Good news for e-commerce and Freelancers as PayPal eyes Kenya
Are you a Kenyan freelancer? Do you have trouble withdrawing your online income from various online freelance market places? Those days may soon be over as PayPal, a subsidiary of American e-commerce giant eBay Inc. (NASDAQ: EBAY), may soon enter the Kenyan market. The global payment service provider is currently available in over 200 countries and has over 152 million active accountholders across the world.
PayPal is reaching out to more partnerships in the Kenyan market. Already the company has partnered with Equity Bank (NSE: EQTY) in an effort to facilitate PayPal withdrawals in Kenya. However, PayPal withdrawal via Equity Bank takes up to eight working days. This period is very long and thus most freelancers prefer PayPal to Payoneer withdrawals.
Unfortunately, PayPal no longer supports any more addition of Virtual Bank accounts that Payoneer uses. As I explained in my earlier article, addition of US Virtual Accounts no longer works for PayPal. Therefore, freelancers who are in a hurry to get their money can sell their money to friends or use third parties.
The Kenya Online Market
No doubt the country’s digital space is growing not just exponentially but at a real scary pace. With blogging the order of the day and with sites like OLX dominating the online buying sphere. Perhaps that is why American E-payment giant PayPal has made the decision to set up shop in Kenya to reap from the growing digital space.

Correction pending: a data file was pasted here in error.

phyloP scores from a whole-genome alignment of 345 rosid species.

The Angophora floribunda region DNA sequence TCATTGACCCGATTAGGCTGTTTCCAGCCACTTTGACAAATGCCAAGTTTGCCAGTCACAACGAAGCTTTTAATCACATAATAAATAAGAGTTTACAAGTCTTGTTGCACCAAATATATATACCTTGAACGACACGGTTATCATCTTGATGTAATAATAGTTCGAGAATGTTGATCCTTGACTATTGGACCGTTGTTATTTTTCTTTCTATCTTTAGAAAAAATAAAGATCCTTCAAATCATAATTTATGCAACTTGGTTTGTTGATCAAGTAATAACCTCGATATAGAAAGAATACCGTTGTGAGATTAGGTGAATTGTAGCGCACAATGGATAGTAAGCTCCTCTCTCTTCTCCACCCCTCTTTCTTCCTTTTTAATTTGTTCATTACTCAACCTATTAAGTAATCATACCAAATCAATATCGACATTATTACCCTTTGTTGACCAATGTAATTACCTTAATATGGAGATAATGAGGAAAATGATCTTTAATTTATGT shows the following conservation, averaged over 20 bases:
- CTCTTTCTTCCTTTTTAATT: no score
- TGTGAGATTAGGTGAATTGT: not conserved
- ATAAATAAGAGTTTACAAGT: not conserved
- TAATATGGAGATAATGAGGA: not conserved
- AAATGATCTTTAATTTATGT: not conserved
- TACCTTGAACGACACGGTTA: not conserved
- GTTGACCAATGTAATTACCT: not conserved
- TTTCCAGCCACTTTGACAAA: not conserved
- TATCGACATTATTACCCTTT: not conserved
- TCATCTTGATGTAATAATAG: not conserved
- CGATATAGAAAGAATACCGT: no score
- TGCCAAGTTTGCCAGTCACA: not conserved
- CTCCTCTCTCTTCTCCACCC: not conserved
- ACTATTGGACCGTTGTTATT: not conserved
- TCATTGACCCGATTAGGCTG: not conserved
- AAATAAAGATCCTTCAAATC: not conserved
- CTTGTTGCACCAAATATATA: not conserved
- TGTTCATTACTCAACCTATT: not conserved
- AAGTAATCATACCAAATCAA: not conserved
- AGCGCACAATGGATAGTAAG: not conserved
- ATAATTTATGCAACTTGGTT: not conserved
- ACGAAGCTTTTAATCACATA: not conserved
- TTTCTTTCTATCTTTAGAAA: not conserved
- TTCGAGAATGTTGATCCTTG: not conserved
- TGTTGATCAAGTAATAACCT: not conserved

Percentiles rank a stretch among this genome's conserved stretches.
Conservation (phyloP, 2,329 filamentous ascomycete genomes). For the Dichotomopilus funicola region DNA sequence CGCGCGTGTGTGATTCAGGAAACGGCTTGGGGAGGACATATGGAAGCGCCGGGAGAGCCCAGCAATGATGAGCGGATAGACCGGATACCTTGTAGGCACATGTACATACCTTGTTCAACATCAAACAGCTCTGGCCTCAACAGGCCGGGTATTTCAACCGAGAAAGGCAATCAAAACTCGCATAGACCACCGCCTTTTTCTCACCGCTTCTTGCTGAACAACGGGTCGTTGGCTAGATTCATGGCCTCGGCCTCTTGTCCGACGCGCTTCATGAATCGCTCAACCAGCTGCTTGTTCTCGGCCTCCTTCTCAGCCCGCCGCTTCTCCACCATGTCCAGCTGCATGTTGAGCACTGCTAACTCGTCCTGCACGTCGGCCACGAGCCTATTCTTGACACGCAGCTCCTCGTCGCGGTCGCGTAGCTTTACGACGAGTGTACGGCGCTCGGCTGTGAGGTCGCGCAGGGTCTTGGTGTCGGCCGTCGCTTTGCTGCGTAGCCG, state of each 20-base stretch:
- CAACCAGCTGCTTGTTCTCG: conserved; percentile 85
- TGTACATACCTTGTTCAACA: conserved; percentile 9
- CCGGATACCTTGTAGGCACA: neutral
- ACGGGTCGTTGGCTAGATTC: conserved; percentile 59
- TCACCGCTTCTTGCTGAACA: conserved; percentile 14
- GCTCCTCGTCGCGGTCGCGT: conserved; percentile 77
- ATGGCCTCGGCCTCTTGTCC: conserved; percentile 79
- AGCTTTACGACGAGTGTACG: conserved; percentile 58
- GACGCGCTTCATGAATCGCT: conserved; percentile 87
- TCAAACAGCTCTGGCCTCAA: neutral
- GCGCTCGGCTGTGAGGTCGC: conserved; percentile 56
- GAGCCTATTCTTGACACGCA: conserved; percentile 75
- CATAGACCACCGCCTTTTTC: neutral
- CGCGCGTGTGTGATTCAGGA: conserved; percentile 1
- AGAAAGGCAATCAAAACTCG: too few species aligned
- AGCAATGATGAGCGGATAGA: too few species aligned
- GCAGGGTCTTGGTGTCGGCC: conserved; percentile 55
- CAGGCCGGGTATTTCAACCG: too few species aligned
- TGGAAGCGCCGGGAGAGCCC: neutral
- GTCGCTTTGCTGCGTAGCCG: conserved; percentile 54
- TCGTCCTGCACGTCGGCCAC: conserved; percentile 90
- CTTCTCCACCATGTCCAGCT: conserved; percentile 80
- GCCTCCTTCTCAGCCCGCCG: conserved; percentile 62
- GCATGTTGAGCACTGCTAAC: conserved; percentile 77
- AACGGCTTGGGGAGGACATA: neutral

They recently partnered with Equity Bank in effort to connect the bank’s customers with the international market and ease transactions. Furthermore the platform guarantees privacy in that users’ personal bank information is not seen by other thus safeguarding against fraud.
PayPal are now looking for more partnerships with other corporates and SMEs top on the list being Kenya Airways and others in the travel industry.
According to the company’s Head of Business for Africa, Malvina Goldfeld, the tourism industry is ripe for the picking because many tourists come from Europe and America and they already have PayPal accounts. Banks and hotels are also on PayPal’s hit list.
Kenya is now PayPal’s third largest market for e-payments in Africa with the largest being South Africa followed by Nigeria where they launched two month ago. Other African countries on PayPal are Ivory Coast, Cameroon and Zimbabwe.